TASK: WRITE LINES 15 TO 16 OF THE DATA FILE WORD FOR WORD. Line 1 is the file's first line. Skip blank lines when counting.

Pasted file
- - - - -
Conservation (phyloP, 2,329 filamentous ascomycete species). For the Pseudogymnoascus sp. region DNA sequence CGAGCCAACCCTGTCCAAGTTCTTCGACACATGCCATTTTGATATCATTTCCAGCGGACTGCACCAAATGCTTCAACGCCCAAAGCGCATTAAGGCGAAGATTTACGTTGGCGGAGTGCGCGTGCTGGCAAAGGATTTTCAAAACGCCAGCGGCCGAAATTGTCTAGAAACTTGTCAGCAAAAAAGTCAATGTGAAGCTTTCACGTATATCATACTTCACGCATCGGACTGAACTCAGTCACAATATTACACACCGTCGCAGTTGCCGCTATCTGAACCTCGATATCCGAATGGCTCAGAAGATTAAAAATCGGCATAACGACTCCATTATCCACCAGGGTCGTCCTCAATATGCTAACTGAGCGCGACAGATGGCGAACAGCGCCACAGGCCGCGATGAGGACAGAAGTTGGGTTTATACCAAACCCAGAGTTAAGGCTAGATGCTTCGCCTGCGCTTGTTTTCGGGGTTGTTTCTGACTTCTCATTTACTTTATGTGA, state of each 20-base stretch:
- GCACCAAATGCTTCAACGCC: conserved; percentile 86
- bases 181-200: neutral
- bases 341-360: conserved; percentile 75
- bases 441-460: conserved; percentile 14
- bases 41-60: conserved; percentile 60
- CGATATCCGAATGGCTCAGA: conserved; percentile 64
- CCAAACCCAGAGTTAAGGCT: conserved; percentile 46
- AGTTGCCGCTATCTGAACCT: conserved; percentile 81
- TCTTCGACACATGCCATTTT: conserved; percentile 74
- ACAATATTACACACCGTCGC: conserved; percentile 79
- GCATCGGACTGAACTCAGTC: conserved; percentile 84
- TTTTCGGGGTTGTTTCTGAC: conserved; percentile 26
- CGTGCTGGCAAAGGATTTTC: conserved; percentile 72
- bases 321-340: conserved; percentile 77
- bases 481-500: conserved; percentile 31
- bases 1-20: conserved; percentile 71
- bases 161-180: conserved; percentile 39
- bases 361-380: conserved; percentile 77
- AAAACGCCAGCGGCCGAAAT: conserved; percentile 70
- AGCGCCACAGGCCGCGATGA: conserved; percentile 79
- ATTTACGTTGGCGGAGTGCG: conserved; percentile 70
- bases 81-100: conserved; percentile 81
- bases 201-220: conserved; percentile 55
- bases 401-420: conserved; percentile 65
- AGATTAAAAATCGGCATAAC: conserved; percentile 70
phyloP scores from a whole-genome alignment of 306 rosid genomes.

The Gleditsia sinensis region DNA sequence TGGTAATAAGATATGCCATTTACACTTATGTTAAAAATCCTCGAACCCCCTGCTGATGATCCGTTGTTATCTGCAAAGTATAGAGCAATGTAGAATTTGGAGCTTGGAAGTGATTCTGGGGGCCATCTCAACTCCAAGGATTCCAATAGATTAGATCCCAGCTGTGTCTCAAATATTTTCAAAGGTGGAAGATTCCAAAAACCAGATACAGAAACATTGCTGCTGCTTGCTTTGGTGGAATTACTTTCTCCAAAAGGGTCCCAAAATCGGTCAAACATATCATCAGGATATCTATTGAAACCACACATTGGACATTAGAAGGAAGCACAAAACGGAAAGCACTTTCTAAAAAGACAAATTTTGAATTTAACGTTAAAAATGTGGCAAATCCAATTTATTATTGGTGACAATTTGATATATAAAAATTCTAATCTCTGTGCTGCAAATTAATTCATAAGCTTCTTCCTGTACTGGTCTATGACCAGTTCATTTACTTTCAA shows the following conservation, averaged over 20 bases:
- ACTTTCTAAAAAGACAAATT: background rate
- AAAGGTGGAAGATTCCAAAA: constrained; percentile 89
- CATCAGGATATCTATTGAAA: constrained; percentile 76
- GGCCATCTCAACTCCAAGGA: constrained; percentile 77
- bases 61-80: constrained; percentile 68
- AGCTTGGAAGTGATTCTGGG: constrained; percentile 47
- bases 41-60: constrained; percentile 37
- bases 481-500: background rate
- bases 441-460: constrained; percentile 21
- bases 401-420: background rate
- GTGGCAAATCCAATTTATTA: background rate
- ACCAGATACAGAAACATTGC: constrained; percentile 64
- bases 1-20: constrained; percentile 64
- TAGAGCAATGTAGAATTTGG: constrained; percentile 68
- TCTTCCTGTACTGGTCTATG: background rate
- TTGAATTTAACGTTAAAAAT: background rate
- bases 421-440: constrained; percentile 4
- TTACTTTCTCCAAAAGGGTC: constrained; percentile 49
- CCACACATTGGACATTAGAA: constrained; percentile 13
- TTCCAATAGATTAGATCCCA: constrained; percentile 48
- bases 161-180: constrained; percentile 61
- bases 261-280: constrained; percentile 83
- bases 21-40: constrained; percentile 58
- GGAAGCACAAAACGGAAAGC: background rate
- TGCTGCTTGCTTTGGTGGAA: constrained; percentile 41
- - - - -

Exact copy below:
- bases 321-340: conserved; percentile 77
- bases 481-500: conserved; percentile 31